A bottom to the housing slump is nowhere in sight and, if history is any guide, a recession is most likely lurking around the corner, an...
NEW YORK — A bottom to the housing slump is nowhere in sight and, if history is any guide, a recession is most likely lurking around the corner, an academic study showed Monday.
Harvard University’s Joint Center for Housing Studies painted a bleak picture of the housing downturn, pegging it as possibly being “the worst in a generation” in its “The State of the Nation’s Housing 2008” report.
The study noted that housing starts, new-home sales and existing-home sales are at all-time lows since after World War II, while price declines and mortgage defaults are the worst on record.
“We’ve never had so much information or data in uncharted water,” said Eric Belsky, the Joint Center’s executive director. “A recovery is not anywhere near in sight.”
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A recession followed six of the last seven housing downturns, he noted, usually within two years. After the recession ended, housing starts typically rebounded strongly once inventory fell and new-home sales picked up.
“The slump in housing markets has not yet run its full course,” said Nicolas Retsinas, the center’s director.
“Mortgage rates have barely responded to the aggressive easing of the Federal Reserve, the supply of for-sale vacant units continues to grow and much tighter underwriting is locking many would-be homebuyers out of the market.”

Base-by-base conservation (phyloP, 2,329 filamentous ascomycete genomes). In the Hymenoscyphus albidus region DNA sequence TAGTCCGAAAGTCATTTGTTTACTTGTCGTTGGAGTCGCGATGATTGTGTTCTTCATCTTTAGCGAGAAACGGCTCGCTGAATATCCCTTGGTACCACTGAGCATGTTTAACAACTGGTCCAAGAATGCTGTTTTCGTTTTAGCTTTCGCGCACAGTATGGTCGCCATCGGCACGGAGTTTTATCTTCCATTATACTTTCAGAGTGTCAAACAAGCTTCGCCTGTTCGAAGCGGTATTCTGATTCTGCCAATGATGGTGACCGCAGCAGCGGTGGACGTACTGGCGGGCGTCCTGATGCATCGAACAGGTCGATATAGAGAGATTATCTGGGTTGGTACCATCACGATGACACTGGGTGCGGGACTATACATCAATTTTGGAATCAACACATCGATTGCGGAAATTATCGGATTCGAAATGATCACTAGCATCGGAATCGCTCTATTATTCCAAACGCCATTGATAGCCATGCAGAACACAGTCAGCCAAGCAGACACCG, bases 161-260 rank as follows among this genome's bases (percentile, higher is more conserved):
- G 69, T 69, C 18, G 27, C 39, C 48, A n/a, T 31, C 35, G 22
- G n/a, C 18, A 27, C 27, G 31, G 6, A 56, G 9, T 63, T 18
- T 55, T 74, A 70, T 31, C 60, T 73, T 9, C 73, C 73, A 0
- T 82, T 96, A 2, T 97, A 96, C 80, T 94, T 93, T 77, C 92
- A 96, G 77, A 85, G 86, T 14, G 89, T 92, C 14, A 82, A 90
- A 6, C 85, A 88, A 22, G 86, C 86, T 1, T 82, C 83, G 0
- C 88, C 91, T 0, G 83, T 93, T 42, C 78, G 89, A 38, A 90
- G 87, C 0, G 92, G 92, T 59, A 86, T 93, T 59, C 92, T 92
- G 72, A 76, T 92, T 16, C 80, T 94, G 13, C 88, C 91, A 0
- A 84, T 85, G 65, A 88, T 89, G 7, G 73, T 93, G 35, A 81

The number of consumers paying more than half their income for housing rose to 8.8 million in 2006 from 6.5 million in 2001, according to the report.
Surging foreclosures will keep putting pressure on home prices as the number of repossessions rose to 1.3 million in 2007 from about 660,000 in 2005, the study said.
With the credit markets “in such disarray,” the for-sale housing market at record levels and “only small declines” in mortgage rates, “emerging from today’s housing slump could take some time,” according to the center’s report.
“If the economy slips into a severe recession, the prolonged contraction could drive down the sustainable level of housing demand by slowing the loss of older units, forcing more households to double up and reducing sales of second homes,” the report said.
The number of new, unsold single-family homes rose to more than an 11 months’ supply in late 2007 and early this year, the highest level since the late 1970s.
The number of existing single-family homes for sale surged to a 10.7 months’ supply by April of this year, according to the report.
Real home equity fell 6.5 percent to $9.6 trillion in 2007, and the switch to depreciation from appreciation, along with the slowdown in home-equity withdrawals, reduced real consumer spending about half a percentage point and total economic growth by more than a third of a percentage point, the Joint Center said.
“The dramatic drop in prices has also sidelined more buyers than in the past, and foreclosure rates are the highest they have been since record-keeping began in 1974,” the center said.
“All of these factors may make this downturn more protracted than usual, and credit market woes may slow the eventual rebound.”